Broader equity markets have crashed. Yet these declines are potentially offering investors a rare opportunity to buy into high-quality FTSE 100 dividend shares, too.
It’d be impossible to know where the market bottom is. But previous market meltdowns have shown us that we could possibly expect a relief rally soon, especially as broader markets try to put in a bottom. Therefore I’d like to discuss two stocks that I believe are likely to do well in the long run.
One of my top dividend shares
Year-to-date, British American Tobacco (LSE: BATS) stock is down about 16%. Its price is currently hovering around 2,550p. So what should we expect from one of biggest global tobacco companies by revenue in the rest of the year?
Given the current economic uncertainty worldwide, I’d look to diversify my portfolio now. Many investors are wondering if we may already be in a recession. Certain industries usually fare better in times of slower economic growth.
Analysts regard consumer staples, healthcare companies, discount retailers, sin stocks (tobacco and drinks companies), and utilities mostly as defensive businesses. So during a recession I’d bet on the consumer. And that is the first reason I’m interested in BATS stock. I’d expect global smokers to continue smoking throughout these rather stressful months.
Secondly, passive income seeking investors rely on dividend shares that also have robust yields and are likely to keep those dividends intact. British American Tobacco‘s yield currently stands at 8%. Those investors looking for passive income from dividend shares may want to know that the company pays dividends quarterly. And it’s next expected to go ex-dividend on 26 March.
Finally, its forward price-to-earnings ratio of 7.8 and price-to-book value of 0.98 may also catch the attention of value investors.
Working on a cure for the novel coronavirus
In mid-January, the GlaxoSmithKline (LSE:GSK) share price saw a 52-week high of 1,857p. Then, later in February and March, markets went into a free-fall. Now, its price is hovering around 1,450p.
While its share price has declined, the pharmaceutical giant‘s dividend yield has increased — it currently sits at 5.4%.
I’m interested in the group for two main reasons — one, it’s working on a potential cure for the coronavirus and, two, it may prove to be a defensive stock if we find ourselves in a global recession.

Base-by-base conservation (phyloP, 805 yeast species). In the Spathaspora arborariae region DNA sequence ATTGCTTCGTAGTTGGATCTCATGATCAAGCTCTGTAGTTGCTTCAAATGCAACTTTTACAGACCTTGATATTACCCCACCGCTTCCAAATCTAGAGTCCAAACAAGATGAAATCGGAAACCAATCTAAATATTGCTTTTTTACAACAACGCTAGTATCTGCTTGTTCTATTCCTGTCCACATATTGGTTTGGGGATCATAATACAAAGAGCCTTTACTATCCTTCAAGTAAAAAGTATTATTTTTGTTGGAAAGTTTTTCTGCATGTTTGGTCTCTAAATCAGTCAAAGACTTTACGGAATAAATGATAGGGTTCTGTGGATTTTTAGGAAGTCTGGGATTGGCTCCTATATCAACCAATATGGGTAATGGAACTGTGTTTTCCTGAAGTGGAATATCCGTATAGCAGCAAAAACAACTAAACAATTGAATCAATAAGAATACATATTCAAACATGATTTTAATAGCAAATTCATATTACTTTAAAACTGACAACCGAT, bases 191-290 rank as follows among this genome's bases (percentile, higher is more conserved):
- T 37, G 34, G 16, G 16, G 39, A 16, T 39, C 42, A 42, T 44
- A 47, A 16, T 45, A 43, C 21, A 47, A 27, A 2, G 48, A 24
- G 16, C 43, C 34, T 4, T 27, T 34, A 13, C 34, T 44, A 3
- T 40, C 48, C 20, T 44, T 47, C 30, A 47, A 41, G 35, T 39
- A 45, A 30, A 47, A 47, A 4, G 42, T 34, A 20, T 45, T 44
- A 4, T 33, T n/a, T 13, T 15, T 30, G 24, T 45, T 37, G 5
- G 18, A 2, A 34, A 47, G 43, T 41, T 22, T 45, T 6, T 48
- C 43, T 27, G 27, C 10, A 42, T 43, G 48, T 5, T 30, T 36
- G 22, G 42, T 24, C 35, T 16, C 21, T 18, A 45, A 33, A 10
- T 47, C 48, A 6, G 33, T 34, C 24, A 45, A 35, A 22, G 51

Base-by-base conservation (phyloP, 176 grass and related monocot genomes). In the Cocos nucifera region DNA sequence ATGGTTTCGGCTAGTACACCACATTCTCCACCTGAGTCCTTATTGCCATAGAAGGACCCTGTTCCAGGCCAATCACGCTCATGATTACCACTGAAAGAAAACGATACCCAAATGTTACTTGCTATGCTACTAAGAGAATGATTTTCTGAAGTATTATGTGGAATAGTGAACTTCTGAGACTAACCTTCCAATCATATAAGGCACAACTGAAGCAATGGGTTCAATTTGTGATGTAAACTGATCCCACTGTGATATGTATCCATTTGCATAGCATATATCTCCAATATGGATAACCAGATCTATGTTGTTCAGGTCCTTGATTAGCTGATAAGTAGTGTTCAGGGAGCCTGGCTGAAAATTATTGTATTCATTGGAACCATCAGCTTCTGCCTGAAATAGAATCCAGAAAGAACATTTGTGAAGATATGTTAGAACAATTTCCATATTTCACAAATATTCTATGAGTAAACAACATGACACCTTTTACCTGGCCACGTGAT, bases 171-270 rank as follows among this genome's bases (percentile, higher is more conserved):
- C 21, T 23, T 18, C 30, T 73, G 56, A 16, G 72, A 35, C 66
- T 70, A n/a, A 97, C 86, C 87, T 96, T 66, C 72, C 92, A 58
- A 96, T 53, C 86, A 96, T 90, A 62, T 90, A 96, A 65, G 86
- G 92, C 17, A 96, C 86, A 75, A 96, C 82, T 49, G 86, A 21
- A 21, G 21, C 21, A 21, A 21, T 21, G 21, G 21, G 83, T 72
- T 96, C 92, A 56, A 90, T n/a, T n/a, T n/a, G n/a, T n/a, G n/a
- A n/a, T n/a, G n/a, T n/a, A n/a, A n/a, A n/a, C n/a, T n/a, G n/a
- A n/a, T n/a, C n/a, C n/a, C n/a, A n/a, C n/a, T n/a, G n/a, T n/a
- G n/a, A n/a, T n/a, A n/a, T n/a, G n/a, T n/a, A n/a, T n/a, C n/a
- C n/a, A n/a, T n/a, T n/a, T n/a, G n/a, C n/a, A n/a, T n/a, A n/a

As we get more COVID-19 infection numbers globally, many pharmaceutical and biotechnology companies are working around the clock to develop a cure in the fight against the disease.
And GSK’s name has been in the news as one such company. In a recent press release, management has said “one of the most significant contributions we are making is supplying our vaccine adjuvant technology to scientists and organisations working on candidate vaccines and we have started a number of collaborations”.
It is clear that if GlaxoSmithKline plays a substantial role in finding a vaccine for the novel virus will be a winner on many fronts. However, even if it doesn’t, it may become a safe harbour should we have a global recession in 2020.
GSK’s revenues come from three segments: pharmaceuticals, vaccines, and consumer products. And these segments are likely to be reasonably strong in the rest of the year.
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tezcang has no position in any of the shares mentioned. The Motley Fool UK owns shares of and has recommended GlaxoSmithKline. Views expressed on the companies mentioned in this article are those of the writer and therefore may differ from the official recommendations we make in our subscription services such as Share Advisor, Hidden Winners and Pro. Here at The Motley Fool we believe that considering a diverse range of insights makes us better investors.